Saturday, November 20, 2021

Not All Diamonds and Rosé by Dave Quinn

Well, well, well, where to start with this one? It serves up a few tasty tidbits about the Housewives casts from all the cities (except Salt Lake), and I think hardcore fans of the show will find enough here to make it worth their time. But, honestly, there aren't as many big reveals or juicy behind-the-scenes revelations as I'd expected (much of it was things fans already know), while other shocking claims found in it didn't always ring true — and there's no attempt to follow up or verify those claims. Read this book with a gigantic grain of salt at hand (along with a glass of rosé, of course!).

This book is basically a straight-up oral history. Cast, producers and the like are interviewed, and their answers transcribed here. It's organized into chapters for each of the Housewives franchises. 

I've loved many oral histories, but this wasn't as satisfying for some reason. Maybe because Bravo very likely had creative control, which meant anything they didn't want included wasn't going in. That didn't stop them from letting plenty of tea spill down the pages, but who knows what got cut and why? Or if Housewives weren't told about and offered a chance to respond to some of the outlandish claims made by their fellow cast members, because it was just too good for Bravo to leave a wild accusation out there, unanswered.

There were a few tidbits I found both interesting and believable, and that made it worth the time to me. For instance, one-season wonder Barbara Kavovit (who had friend status in New York) and former apple-holder Carole Radziwill gave explanations that make a lot of sense as to why in the great big world Luann went through with her marriage to Terrible Tom (no one called him that on the show, but if the creepy shoe fits, wear it).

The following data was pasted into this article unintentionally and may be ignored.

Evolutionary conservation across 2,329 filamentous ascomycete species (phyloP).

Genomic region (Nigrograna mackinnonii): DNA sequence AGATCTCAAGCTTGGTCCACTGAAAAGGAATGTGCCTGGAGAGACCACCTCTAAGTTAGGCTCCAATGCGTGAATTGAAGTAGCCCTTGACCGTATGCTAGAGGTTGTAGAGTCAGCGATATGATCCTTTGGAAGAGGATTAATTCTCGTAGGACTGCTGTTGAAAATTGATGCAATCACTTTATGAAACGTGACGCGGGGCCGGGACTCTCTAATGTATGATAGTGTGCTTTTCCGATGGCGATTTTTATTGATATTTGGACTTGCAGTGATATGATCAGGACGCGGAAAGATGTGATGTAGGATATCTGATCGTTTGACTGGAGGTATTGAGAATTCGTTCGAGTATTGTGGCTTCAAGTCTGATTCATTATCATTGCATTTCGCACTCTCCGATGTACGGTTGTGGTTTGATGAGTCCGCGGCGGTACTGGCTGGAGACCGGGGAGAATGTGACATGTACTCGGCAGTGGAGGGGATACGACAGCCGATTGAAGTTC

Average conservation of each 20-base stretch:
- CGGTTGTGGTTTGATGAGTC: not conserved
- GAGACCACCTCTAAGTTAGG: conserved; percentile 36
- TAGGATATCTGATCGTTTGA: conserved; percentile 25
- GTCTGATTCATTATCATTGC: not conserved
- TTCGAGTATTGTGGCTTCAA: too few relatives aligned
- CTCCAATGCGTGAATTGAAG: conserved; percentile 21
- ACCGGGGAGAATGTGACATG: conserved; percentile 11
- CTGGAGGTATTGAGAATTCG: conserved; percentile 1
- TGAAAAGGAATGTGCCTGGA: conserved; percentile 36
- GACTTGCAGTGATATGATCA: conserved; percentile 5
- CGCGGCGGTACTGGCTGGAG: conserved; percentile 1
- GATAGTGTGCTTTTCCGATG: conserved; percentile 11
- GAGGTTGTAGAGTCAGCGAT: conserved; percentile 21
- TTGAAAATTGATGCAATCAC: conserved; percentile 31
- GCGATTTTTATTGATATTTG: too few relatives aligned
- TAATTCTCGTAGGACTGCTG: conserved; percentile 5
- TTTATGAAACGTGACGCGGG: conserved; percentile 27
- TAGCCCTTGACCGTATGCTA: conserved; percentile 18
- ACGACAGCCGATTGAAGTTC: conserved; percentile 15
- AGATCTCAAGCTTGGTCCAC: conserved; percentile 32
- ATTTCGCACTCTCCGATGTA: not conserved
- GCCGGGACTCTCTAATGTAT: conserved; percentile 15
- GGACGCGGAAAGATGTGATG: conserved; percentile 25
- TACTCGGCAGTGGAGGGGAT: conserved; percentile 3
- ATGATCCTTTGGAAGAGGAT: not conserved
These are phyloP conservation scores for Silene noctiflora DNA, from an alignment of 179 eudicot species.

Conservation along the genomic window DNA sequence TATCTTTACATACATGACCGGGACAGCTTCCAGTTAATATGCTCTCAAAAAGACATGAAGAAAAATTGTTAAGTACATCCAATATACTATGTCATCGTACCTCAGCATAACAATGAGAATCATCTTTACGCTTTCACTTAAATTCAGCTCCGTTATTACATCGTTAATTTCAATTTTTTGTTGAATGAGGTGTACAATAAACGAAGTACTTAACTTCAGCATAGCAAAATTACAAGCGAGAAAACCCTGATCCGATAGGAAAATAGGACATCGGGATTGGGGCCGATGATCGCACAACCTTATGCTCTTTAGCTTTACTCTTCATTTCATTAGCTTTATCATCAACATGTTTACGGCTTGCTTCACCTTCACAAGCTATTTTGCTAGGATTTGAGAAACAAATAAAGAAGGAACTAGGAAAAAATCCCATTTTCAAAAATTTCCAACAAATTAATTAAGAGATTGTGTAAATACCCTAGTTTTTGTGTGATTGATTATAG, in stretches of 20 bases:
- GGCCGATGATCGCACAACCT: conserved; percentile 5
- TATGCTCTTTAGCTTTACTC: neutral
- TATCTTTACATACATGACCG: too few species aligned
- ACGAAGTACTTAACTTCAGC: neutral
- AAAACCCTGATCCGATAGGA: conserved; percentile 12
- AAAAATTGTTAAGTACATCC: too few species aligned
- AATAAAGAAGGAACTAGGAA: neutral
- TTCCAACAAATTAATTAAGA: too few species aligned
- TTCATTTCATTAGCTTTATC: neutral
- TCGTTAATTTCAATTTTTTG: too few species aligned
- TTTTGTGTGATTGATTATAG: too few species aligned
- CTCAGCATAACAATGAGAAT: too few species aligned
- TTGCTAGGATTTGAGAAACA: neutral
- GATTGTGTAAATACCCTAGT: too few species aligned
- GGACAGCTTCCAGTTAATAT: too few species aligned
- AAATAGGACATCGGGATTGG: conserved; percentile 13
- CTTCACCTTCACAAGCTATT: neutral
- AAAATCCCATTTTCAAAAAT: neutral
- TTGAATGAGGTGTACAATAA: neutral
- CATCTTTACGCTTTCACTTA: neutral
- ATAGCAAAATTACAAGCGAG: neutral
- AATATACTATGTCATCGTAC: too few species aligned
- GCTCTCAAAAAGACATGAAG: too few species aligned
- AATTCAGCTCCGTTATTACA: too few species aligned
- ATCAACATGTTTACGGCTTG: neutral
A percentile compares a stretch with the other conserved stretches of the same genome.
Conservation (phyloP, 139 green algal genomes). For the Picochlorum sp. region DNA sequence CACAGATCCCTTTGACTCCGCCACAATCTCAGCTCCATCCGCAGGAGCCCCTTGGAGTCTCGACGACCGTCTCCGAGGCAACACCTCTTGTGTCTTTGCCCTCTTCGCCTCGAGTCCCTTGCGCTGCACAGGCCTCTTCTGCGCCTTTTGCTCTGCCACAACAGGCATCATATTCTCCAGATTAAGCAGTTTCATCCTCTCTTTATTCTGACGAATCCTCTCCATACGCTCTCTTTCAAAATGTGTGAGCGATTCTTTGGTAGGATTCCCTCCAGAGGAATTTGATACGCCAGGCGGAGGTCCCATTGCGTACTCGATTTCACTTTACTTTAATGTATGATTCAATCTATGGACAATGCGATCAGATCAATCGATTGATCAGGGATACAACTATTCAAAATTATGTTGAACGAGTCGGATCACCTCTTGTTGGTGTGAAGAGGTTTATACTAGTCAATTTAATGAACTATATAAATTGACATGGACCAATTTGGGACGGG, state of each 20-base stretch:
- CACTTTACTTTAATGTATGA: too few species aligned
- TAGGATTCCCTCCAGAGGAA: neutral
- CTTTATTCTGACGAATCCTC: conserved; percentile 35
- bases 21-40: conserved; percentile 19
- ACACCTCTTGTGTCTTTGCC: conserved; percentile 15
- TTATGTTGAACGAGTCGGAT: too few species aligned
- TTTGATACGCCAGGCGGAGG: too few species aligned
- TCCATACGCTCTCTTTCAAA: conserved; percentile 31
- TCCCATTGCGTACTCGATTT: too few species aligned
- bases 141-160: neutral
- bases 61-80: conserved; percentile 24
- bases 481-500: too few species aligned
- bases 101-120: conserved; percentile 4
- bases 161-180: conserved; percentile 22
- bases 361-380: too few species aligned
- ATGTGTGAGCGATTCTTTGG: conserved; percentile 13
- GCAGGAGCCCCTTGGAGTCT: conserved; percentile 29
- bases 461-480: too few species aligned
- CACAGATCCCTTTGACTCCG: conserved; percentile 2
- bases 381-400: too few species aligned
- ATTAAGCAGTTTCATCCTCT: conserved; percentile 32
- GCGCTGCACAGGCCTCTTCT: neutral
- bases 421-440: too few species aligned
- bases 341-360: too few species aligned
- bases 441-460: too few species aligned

"Barbara Kavovit: ... Luann cared more about the press than her own emotional well-being. She was so wrapped up in 'Am I in People magazine? Am I in Us magazine? Did they take a picture of me and Tom?' All she cared about was the spotlight."

"Carole Radziwill: She said the only reason she’s going through with this is because she sold the exclusive to People magazine, and she’s going to go through with it, deal with it, then get divorced. That was Luann’s plan."

Dayum! Now that is some good gossip, and it makes so much sense!

And then there are the questionable claims littered throughout (get that salt ready). Like when Sonja Morgan claimed to have "a sixteenth-century chest in my front entrance that’s worth at least half a million dollars." Girl, we all know if you had such an item, you'd sell it quicker than you can declare: "I'm an international fashion lifestyle brand." Ain't nothing going on but the rent at Château Morgan (it's probably more like tax bills and maintenance costs than rent, but whatever it is, she's struggling to pay it).

Or how about this claim from Ramona Singer (likely made between sips of all the unsold cases of her own brand of pinot grigio): "I had taken her [Sonja] out of a vestibule where she was letting guys put lit cigarettes in her vagina."

How the hell would that even work? Like, I know Sonja gets wild, but the logistics ... well, it sounded dubious to me. Then I listened to a podcast about this book, and it turns out a friend of hers had joked online about doing this cigarette business. As in, it was an obvious joke (that also included putting a Rolex in the same location, just to hit home that he wasn't serious). Wow, Ramona, wow!